Imagine a United States where swastikas hang proudly in meeting rooms across the country. Cries of Sieg Heil! resound at rural family retreats. A dictator pontificates at Madison Square Garden to an overflowing crowd for a Nuremberg-style rally.
This is not alternative historical fiction; this is the true story of the German-American Bund. In the late 1930s, the Bund, led by Fritz Kuhn, was a small but powerful national movement, determined to conquer the U.S. government with a fascist dictatorship. However, the Bundist dream of a swastika nation attracted powerful foes. Many larger-than-life figures—including New York Mayor Fiorello LaGuardia; the newly formed Congressional House Committee on Un-American Activities; newspaper columnist Walter Winchell; and Jewish mobsters Meyer Lansky and Mickey Cohen—brought Kuhn and the German-American Bund to an inglorious end.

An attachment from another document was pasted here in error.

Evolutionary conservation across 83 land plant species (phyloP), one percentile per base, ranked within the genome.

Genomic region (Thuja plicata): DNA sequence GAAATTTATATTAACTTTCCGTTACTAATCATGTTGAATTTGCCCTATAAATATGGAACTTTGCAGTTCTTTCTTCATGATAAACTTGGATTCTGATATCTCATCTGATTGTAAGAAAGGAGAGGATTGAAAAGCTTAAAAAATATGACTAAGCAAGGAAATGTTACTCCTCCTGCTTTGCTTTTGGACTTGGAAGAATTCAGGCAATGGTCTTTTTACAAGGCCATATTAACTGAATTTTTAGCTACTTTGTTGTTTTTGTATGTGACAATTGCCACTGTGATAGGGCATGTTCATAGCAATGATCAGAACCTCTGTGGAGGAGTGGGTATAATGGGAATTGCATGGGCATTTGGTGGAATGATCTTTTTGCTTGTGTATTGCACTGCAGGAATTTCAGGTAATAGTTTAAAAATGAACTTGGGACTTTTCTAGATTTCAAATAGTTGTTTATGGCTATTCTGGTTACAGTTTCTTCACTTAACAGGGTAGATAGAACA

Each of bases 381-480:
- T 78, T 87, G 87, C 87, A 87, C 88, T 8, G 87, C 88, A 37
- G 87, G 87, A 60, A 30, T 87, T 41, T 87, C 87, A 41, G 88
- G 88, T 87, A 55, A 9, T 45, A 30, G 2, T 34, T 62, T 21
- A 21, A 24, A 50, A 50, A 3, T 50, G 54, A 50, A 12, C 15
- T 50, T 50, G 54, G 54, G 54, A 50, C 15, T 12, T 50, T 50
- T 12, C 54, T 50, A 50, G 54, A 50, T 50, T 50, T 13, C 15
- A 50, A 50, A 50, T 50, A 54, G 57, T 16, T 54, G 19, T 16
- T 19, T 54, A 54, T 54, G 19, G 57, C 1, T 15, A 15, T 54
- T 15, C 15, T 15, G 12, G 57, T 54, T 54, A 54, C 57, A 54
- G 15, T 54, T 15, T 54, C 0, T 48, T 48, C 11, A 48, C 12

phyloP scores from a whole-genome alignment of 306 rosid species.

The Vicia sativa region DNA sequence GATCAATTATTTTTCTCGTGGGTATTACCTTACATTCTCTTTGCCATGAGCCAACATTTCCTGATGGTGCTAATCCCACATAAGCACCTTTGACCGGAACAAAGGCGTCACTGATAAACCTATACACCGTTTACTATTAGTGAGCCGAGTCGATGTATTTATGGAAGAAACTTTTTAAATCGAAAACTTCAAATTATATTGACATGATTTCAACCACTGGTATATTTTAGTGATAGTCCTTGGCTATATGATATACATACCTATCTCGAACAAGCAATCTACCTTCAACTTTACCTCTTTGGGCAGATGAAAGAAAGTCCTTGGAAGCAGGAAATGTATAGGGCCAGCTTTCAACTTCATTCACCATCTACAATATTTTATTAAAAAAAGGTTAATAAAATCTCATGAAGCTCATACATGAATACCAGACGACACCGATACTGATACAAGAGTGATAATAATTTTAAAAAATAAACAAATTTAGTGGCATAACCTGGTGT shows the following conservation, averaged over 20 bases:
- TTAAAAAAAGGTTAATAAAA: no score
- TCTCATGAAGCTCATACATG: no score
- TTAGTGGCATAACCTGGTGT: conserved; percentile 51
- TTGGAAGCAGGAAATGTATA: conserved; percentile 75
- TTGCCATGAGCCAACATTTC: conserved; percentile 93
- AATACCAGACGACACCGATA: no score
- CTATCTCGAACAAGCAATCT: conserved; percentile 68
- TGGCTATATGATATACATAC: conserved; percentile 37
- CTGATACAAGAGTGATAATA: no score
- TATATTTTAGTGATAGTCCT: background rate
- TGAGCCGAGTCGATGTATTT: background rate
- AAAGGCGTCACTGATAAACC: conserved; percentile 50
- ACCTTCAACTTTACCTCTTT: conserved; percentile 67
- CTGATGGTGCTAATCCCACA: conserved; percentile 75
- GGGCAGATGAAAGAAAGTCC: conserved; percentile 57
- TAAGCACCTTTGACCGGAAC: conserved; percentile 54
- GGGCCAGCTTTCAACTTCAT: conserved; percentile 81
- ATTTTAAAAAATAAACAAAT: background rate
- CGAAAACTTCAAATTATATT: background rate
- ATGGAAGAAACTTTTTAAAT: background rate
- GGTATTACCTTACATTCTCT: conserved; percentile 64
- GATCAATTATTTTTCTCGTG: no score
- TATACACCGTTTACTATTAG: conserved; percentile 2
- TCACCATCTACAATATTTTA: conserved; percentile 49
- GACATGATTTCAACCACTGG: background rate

Arnie Bernstein's Swastika Nation is a story of bad guys, good guys, and a few guys in between. The rise and fall of Fritz Kuhn and his German-American Bund is a sometimes funny, sometimes harrowing, always compelling story from start to finish, a vibrant narrative of a forgotten corner of American history.